Generate and test compounds that augment the action of gamma-aminobutyric acid (GABA), which calms key brain cells, and glutamate, which excites key brain cells. Seek ways to balance their activities to achieve well-being.
PROS – The prevalence of, and variations in, GABA and glutamate receptors may facilitate targeting specific receptor classes for more effective therapies.
CONS – The landscape is complex and not thoroughly understood. Defining a “normal” balance may be difficult.
“In those early days, we mostly were trying to learn about whether these molecules had anesthetic effects, and if so, how they might work,” said Covey, a professor of developmental biology, of anesthesiology and of psychiatry. They discovered that neurosteroids weren’t working through serotonin receptors the way SSRIs did. Instead, many were influencing gamma-aminobutyric acid (GABA) receptors, the same neuronal receptors affected by anesthetics.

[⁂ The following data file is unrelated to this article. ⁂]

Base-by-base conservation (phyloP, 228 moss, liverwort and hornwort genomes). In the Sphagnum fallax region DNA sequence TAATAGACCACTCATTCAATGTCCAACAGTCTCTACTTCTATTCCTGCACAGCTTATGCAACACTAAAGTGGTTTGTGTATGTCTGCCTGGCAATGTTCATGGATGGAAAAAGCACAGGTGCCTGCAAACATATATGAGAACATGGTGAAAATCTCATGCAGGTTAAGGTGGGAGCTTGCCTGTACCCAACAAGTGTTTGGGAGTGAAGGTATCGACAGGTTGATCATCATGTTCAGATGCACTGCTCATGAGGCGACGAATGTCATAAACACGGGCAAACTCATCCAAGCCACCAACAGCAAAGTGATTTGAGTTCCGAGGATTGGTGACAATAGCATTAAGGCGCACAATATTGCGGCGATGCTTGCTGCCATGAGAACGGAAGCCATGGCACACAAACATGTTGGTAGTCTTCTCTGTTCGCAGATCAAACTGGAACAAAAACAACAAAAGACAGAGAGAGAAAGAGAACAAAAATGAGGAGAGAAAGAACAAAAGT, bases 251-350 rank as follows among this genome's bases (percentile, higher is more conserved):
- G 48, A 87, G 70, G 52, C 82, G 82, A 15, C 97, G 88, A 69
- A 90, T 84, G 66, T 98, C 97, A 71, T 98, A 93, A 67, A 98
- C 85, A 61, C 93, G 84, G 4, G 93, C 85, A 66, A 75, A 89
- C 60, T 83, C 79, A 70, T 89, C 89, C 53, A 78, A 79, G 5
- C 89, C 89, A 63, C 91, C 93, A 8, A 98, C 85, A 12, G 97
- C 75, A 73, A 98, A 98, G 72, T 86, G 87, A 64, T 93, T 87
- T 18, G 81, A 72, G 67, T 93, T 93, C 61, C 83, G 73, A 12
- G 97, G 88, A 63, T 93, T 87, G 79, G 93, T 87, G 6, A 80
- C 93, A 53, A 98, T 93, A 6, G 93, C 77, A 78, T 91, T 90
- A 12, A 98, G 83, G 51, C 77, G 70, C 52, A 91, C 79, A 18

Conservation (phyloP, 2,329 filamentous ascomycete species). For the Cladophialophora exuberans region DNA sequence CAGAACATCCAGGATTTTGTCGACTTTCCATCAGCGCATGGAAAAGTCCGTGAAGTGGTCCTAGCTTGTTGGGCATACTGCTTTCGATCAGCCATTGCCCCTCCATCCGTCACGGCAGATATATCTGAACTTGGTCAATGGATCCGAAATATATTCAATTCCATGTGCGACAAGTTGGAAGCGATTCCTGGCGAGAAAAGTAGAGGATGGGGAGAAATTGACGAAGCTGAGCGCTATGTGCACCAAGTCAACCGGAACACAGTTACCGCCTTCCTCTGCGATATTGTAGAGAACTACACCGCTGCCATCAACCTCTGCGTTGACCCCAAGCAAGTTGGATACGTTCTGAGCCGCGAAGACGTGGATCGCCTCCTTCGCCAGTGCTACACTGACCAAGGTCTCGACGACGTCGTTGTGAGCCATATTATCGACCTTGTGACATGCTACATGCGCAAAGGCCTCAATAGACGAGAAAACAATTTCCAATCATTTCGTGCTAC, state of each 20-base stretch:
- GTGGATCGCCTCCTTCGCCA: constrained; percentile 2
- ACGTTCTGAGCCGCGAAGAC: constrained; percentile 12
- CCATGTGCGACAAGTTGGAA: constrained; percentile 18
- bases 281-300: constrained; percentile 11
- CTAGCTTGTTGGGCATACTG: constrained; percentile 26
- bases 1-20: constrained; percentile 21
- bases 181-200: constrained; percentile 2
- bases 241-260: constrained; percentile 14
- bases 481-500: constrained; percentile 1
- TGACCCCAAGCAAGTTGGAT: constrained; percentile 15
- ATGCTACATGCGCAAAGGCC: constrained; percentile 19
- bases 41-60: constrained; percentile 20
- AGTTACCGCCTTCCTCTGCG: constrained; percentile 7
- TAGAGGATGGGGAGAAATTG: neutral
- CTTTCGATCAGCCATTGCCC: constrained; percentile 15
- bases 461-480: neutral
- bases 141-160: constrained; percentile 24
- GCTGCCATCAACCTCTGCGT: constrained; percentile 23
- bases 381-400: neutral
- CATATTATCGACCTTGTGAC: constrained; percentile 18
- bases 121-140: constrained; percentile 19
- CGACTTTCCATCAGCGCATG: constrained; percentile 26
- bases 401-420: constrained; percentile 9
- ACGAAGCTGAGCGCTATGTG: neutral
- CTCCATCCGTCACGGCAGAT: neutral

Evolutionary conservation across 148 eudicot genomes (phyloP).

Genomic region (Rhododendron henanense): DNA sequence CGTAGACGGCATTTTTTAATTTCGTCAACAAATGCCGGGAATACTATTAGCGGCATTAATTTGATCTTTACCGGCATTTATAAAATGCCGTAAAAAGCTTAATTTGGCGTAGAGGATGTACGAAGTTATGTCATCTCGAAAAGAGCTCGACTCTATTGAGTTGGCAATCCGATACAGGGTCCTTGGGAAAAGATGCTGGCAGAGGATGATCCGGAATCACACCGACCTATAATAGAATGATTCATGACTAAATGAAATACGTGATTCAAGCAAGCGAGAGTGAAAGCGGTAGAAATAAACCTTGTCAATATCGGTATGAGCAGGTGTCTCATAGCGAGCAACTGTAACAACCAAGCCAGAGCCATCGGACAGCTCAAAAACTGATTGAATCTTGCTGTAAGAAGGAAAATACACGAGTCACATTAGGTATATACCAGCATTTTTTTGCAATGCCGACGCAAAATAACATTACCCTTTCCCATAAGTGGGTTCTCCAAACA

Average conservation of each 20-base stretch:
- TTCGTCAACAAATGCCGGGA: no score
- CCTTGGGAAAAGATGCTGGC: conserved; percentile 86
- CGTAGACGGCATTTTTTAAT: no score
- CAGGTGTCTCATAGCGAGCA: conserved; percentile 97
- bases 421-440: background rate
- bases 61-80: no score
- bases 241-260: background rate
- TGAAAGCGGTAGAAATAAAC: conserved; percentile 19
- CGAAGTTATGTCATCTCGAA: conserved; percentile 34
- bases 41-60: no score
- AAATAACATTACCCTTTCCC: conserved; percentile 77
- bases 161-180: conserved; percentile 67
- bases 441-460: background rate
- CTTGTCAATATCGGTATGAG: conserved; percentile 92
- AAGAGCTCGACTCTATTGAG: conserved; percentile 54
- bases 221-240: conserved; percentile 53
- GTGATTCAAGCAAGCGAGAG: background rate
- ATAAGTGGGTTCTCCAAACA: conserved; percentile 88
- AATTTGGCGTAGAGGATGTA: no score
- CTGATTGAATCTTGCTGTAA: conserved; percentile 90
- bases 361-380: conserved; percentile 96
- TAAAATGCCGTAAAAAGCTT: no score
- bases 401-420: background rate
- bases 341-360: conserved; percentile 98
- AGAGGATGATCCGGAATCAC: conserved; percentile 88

Fast-forward about 20 years. By the spring of 2012, Covey had made hundreds of synthetic neurosteroids, some of which seemed to have the potential to alleviate symptoms of depression. And Zorumski, now the Samuel B. Guze Professor, head of the Department of Psychiatry and professor of neuroscience, believed that after years of making and testing neurosteroids, they had a good handle on how the molecules interacted with two types of receptors in the brain: GABA receptors and excitatory glutamate receptors. They could, he thought, be on the verge of identifying neurosteroids to alleviate depression and other psychiatric disorders.
“Some of these neuroactive steroids were potent anesthetics, but we believed others were going to prove to be useful for treating several psychiatric disorders,” Covey said.
But at just about that time, a letter arrived from NIH announcing that the program project group was about to lose its funding.
Within a day or two of receiving the bad news, Zorumski started drafting a new white paper, attempting to explain the importance and potential impact of the project he’d been involved in for two decades.
“It was written around the time that Doug Covey and I were just starting to interact with Sage Therapeutics, and it was built around the idea that we could take neurosteroids — as well as the synthetic molecules that had been developed here at Washington University — and turn them into therapies,” he said. “We weren’t entirely sure what these molecules actually would treat, but epilepsy was a clear target, so was insomnia, and so was postpartum depression.”